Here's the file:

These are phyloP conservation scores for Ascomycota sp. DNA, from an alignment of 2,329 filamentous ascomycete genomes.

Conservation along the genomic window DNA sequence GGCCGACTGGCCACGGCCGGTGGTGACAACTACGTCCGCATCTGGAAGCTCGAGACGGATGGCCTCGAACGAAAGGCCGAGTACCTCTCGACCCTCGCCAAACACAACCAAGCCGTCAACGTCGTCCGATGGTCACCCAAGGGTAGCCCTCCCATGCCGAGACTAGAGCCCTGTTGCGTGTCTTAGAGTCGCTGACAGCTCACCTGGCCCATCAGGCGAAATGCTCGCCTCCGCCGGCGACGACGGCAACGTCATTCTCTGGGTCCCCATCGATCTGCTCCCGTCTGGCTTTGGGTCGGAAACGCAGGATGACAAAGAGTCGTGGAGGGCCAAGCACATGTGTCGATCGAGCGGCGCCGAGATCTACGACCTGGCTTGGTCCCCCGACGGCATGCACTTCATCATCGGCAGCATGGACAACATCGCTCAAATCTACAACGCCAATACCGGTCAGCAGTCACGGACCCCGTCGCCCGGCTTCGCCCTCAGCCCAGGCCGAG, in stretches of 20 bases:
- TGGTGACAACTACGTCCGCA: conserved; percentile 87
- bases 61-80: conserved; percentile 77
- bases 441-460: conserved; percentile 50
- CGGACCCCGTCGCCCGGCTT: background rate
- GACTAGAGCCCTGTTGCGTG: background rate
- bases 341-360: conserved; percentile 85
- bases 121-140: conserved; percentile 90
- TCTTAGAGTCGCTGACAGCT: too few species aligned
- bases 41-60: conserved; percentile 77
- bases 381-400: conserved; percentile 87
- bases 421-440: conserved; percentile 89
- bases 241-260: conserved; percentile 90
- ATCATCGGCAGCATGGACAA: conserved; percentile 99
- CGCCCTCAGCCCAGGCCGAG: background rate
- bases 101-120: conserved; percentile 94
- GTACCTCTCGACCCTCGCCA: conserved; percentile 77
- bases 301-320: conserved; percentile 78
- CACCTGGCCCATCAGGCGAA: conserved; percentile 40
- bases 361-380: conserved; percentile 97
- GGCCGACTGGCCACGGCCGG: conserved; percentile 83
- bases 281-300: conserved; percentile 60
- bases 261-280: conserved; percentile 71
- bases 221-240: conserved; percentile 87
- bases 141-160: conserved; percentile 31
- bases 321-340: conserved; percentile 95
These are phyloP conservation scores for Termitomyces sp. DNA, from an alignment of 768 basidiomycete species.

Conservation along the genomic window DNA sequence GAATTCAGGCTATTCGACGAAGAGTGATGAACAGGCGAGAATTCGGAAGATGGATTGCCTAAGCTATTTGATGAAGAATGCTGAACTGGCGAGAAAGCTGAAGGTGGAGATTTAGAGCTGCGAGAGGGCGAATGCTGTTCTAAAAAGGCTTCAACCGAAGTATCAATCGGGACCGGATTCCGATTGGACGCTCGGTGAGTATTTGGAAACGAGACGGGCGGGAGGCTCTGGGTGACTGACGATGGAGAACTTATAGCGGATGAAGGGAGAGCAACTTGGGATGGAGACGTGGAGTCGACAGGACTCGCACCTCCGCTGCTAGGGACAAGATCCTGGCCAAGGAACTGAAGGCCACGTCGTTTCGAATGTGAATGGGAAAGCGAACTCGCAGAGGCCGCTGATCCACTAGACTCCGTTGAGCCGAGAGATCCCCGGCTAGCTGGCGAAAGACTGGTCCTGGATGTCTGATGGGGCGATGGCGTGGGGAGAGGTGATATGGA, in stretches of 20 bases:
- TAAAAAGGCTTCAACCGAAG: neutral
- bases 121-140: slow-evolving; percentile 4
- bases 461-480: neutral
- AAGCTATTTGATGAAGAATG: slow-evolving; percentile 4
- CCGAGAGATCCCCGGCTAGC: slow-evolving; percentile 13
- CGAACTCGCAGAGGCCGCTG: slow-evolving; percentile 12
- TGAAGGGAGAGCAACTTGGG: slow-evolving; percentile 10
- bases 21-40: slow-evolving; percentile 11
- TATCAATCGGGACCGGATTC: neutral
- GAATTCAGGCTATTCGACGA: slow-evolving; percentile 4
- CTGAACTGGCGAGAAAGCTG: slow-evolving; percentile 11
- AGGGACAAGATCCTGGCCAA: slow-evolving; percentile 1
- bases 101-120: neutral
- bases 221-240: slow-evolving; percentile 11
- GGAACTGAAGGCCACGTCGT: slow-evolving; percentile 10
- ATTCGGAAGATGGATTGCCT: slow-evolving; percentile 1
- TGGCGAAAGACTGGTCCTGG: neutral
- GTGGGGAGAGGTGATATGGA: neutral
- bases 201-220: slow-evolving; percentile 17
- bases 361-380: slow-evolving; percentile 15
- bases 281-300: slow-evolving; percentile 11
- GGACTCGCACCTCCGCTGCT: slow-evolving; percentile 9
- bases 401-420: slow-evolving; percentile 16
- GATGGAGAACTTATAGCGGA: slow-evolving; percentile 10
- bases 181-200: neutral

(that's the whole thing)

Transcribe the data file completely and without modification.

These are phyloP conservation scores for Ascomycota sp. DNA, from an alignment of 2,329 filamentous ascomycete genomes.

Conservation along the genomic window DNA sequence GGCCGACTGGCCACGGCCGGTGGTGACAACTACGTCCGCATCTGGAAGCTCGAGACGGATGGCCTCGAACGAAAGGCCGAGTACCTCTCGACCCTCGCCAAACACAACCAAGCCGTCAACGTCGTCCGATGGTCACCCAAGGGTAGCCCTCCCATGCCGAGACTAGAGCCCTGTTGCGTGTCTTAGAGTCGCTGACAGCTCACCTGGCCCATCAGGCGAAATGCTCGCCTCCGCCGGCGACGACGGCAACGTCATTCTCTGGGTCCCCATCGATCTGCTCCCGTCTGGCTTTGGGTCGGAAACGCAGGATGACAAAGAGTCGTGGAGGGCCAAGCACATGTGTCGATCGAGCGGCGCCGAGATCTACGACCTGGCTTGGTCCCCCGACGGCATGCACTTCATCATCGGCAGCATGGACAACATCGCTCAAATCTACAACGCCAATACCGGTCAGCAGTCACGGACCCCGTCGCCCGGCTTCGCCCTCAGCCCAGGCCGAG, in stretches of 20 bases:
- TGGTGACAACTACGTCCGCA: conserved; percentile 87
- bases 61-80: conserved; percentile 77
- bases 441-460: conserved; percentile 50
- CGGACCCCGTCGCCCGGCTT: background rate
- GACTAGAGCCCTGTTGCGTG: background rate
- bases 341-360: conserved; percentile 85
- bases 121-140: conserved; percentile 90
- TCTTAGAGTCGCTGACAGCT: too few species aligned
- bases 41-60: conserved; percentile 77
- bases 381-400: conserved; percentile 87
- bases 421-440: conserved; percentile 89
- bases 241-260: conserved; percentile 90
- ATCATCGGCAGCATGGACAA: conserved; percentile 99
- CGCCCTCAGCCCAGGCCGAG: background rate
- bases 101-120: conserved; percentile 94
- GTACCTCTCGACCCTCGCCA: conserved; percentile 77
- bases 301-320: conserved; percentile 78
- CACCTGGCCCATCAGGCGAA: conserved; percentile 40
- bases 361-380: conserved; percentile 97
- GGCCGACTGGCCACGGCCGG: conserved; percentile 83
- bases 281-300: conserved; percentile 60
- bases 261-280: conserved; percentile 71
- bases 221-240: conserved; percentile 87
- bases 141-160: conserved; percentile 31
- bases 321-340: conserved; percentile 95
These are phyloP conservation scores for Termitomyces sp. DNA, from an alignment of 768 basidiomycete species.

Conservation along the genomic window DNA sequence GAATTCAGGCTATTCGACGAAGAGTGATGAACAGGCGAGAATTCGGAAGATGGATTGCCTAAGCTATTTGATGAAGAATGCTGAACTGGCGAGAAAGCTGAAGGTGGAGATTTAGAGCTGCGAGAGGGCGAATGCTGTTCTAAAAAGGCTTCAACCGAAGTATCAATCGGGACCGGATTCCGATTGGACGCTCGGTGAGTATTTGGAAACGAGACGGGCGGGAGGCTCTGGGTGACTGACGATGGAGAACTTATAGCGGATGAAGGGAGAGCAACTTGGGATGGAGACGTGGAGTCGACAGGACTCGCACCTCCGCTGCTAGGGACAAGATCCTGGCCAAGGAACTGAAGGCCACGTCGTTTCGAATGTGAATGGGAAAGCGAACTCGCAGAGGCCGCTGATCCACTAGACTCCGTTGAGCCGAGAGATCCCCGGCTAGCTGGCGAAAGACTGGTCCTGGATGTCTGATGGGGCGATGGCGTGGGGAGAGGTGATATGGA, in stretches of 20 bases:
- TAAAAAGGCTTCAACCGAAG: neutral
- bases 121-140: slow-evolving; percentile 4
- bases 461-480: neutral
- AAGCTATTTGATGAAGAATG: slow-evolving; percentile 4
- CCGAGAGATCCCCGGCTAGC: slow-evolving; percentile 13
- CGAACTCGCAGAGGCCGCTG: slow-evolving; percentile 12
- TGAAGGGAGAGCAACTTGGG: slow-evolving; percentile 10
- bases 21-40: slow-evolving; percentile 11
- TATCAATCGGGACCGGATTC: neutral
- GAATTCAGGCTATTCGACGA: slow-evolving; percentile 4
- CTGAACTGGCGAGAAAGCTG: slow-evolving; percentile 11
- AGGGACAAGATCCTGGCCAA: slow-evolving; percentile 1
- bases 101-120: neutral
- bases 221-240: slow-evolving; percentile 11
- GGAACTGAAGGCCACGTCGT: slow-evolving; percentile 10
- ATTCGGAAGATGGATTGCCT: slow-evolving; percentile 1
- TGGCGAAAGACTGGTCCTGG: neutral
- GTGGGGAGAGGTGATATGGA: neutral
- bases 201-220: slow-evolving; percentile 17
- bases 361-380: slow-evolving; percentile 15
- bases 281-300: slow-evolving; percentile 11
- GGACTCGCACCTCCGCTGCT: slow-evolving; percentile 9
- bases 401-420: slow-evolving; percentile 16
- GATGGAGAACTTATAGCGGA: slow-evolving; percentile 10
- bases 181-200: neutral